It's been just over a year since Amazon bought Whole Foods Market, and it's already upended the market for fresh prepared meal delivery.
Amazon's reputation for disrupting entire industries has the meal-kit market changing up business models in an effort to hold on to customers — before the Seattle retail giant sells its own fresh prepared dinners online. Amazon's mere presence in the market has already fundamentally altered it.
From established services like Blue Apron to vegan upstarts Purple Carrot, companies are adding celebrity spokesmodels, catering to specialized diets and promising customers everything from 30-minute meal prep to curbing heart disease. Meal kits, which were once billed as the solution to weekly or biweekly trips to a crowded grocery store, are also now selling in supermarkets and drug stores.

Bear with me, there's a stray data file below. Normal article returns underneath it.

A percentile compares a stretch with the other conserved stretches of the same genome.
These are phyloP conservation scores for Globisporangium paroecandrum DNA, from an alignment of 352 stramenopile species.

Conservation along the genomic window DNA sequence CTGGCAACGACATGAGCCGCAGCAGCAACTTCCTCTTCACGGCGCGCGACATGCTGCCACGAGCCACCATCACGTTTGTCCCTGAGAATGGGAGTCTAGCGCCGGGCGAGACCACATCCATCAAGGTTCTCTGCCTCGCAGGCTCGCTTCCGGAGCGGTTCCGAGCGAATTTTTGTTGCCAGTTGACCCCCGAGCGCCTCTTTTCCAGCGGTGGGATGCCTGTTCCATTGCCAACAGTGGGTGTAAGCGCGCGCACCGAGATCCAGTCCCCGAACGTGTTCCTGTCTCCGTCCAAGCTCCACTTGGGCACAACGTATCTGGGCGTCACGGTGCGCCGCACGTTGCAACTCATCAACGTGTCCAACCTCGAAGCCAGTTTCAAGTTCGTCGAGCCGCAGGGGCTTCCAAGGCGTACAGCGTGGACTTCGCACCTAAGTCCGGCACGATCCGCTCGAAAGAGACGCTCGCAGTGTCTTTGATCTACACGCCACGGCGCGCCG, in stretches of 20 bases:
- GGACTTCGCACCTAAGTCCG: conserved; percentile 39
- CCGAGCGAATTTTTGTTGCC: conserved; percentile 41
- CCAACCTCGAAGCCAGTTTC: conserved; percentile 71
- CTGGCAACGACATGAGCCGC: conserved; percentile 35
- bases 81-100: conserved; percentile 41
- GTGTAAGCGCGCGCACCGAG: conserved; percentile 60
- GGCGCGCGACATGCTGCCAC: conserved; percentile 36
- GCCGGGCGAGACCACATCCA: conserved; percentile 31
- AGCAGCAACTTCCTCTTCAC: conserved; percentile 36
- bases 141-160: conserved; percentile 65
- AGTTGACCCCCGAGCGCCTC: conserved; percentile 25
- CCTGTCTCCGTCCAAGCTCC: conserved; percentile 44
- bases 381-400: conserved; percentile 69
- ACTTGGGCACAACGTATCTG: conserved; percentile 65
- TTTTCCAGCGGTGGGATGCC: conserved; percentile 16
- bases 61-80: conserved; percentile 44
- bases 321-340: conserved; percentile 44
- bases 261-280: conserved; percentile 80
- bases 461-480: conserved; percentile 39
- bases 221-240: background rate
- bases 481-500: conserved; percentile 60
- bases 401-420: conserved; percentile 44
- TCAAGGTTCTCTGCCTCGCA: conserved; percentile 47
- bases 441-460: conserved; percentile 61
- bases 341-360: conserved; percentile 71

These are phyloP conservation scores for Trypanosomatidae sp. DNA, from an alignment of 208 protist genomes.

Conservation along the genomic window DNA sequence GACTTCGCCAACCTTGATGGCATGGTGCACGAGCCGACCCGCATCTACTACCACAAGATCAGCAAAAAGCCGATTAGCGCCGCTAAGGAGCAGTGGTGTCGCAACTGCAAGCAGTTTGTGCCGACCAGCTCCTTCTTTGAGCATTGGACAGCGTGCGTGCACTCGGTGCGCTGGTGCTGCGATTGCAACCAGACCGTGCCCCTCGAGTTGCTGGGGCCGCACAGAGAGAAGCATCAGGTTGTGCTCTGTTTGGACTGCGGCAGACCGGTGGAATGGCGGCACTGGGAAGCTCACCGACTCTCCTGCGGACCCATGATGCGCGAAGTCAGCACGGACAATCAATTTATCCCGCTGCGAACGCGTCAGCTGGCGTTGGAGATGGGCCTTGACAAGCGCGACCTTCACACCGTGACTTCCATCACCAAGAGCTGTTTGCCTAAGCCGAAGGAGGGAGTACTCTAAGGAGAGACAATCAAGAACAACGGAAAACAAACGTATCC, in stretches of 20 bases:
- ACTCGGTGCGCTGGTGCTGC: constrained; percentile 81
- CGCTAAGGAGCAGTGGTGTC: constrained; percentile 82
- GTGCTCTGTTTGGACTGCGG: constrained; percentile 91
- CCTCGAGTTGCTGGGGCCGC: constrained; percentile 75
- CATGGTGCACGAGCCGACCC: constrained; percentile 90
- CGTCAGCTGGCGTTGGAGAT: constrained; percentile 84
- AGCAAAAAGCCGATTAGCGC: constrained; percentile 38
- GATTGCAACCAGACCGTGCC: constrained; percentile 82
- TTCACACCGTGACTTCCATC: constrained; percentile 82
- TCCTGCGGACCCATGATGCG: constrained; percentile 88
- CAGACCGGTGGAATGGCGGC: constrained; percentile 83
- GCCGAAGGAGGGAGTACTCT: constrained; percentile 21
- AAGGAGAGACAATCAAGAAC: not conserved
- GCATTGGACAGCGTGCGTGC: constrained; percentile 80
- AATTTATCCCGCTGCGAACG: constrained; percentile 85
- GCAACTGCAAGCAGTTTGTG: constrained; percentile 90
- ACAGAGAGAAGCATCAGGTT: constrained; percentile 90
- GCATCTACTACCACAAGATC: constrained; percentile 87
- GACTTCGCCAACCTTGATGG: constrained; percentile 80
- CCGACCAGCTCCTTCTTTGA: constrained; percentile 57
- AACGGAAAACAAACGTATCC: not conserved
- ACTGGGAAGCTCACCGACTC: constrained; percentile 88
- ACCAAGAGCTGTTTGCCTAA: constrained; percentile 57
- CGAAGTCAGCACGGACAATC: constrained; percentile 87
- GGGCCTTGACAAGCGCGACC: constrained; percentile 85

"The Amazon acquisition of Whole Foods really shook up a lot of players in the space from a thought process perspective," Edward Yruma, managing director of equity research at KeyBanc, told CNBC. "When that happened they all took a really hard view against what are they doing? Where could they find growth? What could they do better?"
So far, the tech giant has only tested its own branded meal kits in Seattle. It's instead selling customers dinners from Takeout Kit, which sells nonperishable prepackaged dinners, or Chef'd, which has drawn investment from Smithfield Foods.